Don’t Call It A Killer

    October 12, 2007
    WebProNews Staff

It took me maybe a year of writing on the Internet to understand that any new online business created in a space where similar formats existed would be labeled "[current leader] + killer" and that that was probably, in my grandmother’s language, horse feathers.

Google killer, Office killer, Digg killer, whatever.

True, there are some graveyards out there in cyberspace, littered by tombstones reading "AltaVista, You were almost as good as the World Wide Web Phonebook" and "Friendster, If the road had been finished, you might have gotten there."

However, it seems to me that times have changed a bit – or a lot. With around a billion users worldwide, the Internet is big enough to sustain multiple players on one street. Think of it is as the mall food court model. Nobody says Burger King’s going out of business just because Wendy’s moved in next door.

So consider this age of the Web the Killer-killer. As long as what’s out there is useful, has a sound business model, and attracts the right kind of (note: I didn’t say "large") audience, then it’s likely the site will succeed, so long as the market’s not flooded.

But don’t call it a killer.

In the not-too-distant past (time is much more relative on the Net, though), Facebook opened up its platform to developers and the wild death predictions began. Facebook’s soon-to-be casualties: MySpace, possibly; and LinkedIn, most definitely as its users defected.

Defected to find a Facebook six or eight or ten months later that had turned into a giant toga party. And there’s nothing wrong with a raucous toga party, mind you, unless a piece of digital poop comes flying at you in the middle of networking with a potential client or employer.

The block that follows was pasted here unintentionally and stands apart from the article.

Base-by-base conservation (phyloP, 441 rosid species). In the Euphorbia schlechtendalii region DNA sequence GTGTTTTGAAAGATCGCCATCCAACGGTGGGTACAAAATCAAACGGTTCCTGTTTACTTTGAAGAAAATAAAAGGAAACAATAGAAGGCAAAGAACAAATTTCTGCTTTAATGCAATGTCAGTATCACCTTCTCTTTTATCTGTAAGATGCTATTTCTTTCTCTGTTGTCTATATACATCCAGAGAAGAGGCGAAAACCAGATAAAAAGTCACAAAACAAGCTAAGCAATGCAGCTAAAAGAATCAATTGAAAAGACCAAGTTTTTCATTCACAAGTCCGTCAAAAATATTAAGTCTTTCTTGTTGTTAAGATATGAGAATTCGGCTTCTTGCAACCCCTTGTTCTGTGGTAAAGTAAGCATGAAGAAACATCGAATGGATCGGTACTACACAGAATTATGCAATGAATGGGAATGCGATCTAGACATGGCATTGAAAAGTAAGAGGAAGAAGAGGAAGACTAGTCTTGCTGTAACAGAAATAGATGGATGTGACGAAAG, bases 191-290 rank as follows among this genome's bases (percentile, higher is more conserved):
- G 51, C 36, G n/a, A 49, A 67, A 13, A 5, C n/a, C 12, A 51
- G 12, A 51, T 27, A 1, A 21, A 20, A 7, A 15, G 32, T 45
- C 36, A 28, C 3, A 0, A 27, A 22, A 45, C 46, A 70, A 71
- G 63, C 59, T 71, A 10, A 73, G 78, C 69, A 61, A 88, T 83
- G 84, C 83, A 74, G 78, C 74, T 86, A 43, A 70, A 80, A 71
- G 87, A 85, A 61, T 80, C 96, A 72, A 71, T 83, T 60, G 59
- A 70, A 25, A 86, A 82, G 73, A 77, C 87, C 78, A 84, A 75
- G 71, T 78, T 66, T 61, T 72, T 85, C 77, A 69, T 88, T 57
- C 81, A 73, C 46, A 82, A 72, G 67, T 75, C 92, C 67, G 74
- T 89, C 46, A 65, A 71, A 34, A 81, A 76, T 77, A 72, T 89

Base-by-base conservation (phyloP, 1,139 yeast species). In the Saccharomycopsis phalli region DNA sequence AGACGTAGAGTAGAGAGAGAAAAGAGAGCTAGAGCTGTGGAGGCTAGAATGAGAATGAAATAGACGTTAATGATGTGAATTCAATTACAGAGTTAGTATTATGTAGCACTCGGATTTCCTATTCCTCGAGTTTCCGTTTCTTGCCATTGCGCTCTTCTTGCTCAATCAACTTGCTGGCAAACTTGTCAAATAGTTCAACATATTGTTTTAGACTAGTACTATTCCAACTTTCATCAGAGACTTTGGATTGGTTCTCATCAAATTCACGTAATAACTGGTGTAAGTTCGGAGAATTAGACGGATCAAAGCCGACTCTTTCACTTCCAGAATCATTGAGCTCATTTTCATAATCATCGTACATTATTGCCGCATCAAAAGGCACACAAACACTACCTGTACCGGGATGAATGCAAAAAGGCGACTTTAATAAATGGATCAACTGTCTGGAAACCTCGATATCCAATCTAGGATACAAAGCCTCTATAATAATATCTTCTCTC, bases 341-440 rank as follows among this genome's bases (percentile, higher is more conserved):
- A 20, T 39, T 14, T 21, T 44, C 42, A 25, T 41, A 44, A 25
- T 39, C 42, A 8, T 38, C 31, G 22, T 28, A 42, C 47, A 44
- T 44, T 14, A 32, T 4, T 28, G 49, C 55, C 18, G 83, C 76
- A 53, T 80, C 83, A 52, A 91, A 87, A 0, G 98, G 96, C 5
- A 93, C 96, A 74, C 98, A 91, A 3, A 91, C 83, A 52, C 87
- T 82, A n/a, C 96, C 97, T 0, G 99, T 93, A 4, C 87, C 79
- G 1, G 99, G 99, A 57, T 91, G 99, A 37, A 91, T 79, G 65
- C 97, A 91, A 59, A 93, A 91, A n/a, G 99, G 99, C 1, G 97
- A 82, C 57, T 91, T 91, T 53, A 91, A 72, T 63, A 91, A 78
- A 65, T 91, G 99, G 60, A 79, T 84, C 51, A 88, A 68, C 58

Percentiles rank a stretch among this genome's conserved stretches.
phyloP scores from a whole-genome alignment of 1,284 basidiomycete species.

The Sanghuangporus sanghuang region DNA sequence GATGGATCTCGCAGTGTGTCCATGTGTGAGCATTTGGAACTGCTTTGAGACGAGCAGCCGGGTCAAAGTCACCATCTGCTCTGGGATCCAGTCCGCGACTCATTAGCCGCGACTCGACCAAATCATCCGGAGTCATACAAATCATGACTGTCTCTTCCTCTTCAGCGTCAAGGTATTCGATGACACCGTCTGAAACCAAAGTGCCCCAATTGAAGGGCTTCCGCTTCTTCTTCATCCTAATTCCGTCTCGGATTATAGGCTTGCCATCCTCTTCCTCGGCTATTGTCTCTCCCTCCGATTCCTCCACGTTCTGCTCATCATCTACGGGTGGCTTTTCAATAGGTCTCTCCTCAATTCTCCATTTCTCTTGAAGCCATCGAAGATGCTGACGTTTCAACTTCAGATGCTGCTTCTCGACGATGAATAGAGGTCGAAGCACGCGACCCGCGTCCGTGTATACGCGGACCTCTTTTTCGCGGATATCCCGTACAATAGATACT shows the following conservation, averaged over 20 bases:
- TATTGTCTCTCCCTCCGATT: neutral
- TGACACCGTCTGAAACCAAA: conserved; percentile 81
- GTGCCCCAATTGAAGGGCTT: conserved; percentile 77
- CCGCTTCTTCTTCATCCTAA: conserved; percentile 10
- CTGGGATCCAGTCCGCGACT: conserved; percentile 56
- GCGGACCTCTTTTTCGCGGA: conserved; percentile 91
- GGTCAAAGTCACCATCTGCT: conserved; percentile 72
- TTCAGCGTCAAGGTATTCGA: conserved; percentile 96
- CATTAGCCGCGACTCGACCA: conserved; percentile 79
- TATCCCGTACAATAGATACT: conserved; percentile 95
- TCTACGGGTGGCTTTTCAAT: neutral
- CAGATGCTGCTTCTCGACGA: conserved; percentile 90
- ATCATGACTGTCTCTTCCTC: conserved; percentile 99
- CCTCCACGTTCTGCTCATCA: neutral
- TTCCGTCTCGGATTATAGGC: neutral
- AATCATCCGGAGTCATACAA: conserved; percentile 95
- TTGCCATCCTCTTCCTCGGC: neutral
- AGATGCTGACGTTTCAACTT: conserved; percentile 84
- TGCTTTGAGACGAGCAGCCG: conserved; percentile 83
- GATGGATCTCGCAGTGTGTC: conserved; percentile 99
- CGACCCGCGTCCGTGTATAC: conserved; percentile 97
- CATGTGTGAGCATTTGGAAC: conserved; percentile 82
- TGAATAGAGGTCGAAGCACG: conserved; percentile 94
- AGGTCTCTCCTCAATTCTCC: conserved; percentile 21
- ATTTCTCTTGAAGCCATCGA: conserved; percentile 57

Yes, digital poop. Or if you’re on Second Life, digital dildos in the middle of an interview.

Hardee-har har, I’m going someplace where adults hang out.

That’s the direction LinkedIn CEO Dan Nye seems to be taking his website. True Facebook’s openness (temporarily) put some pressure on LinkedIn, but Nye’s restraint may be what keeps it out of the Web’s ghost town. A New York Times piece says Nye will open up the LinkedIn platform to approved developers and ideas:

“We have no interest in doing it like Facebook with an open A.P.I. letting people do whatever they want,” Mr. Nye said. “We’re not going to have people sending electronic hamburgers to each other.”
Yes, or throwing poop and dildos. There’s a time and place for everything and that time is college and the place, apparently, is Facebook.

The goal for LinkedIn, he said (paraphrased), wasn’t to create a place you’d come back to several times a day, but to create a place you could accomplish your goals, cleanly and safely, while LinkedIn makes money from advertising revenue shares and premium memberships.

And that seems rational enough to be a winning model. Not a Facebook killer, or any other kind. Just a place useful to the business-minded.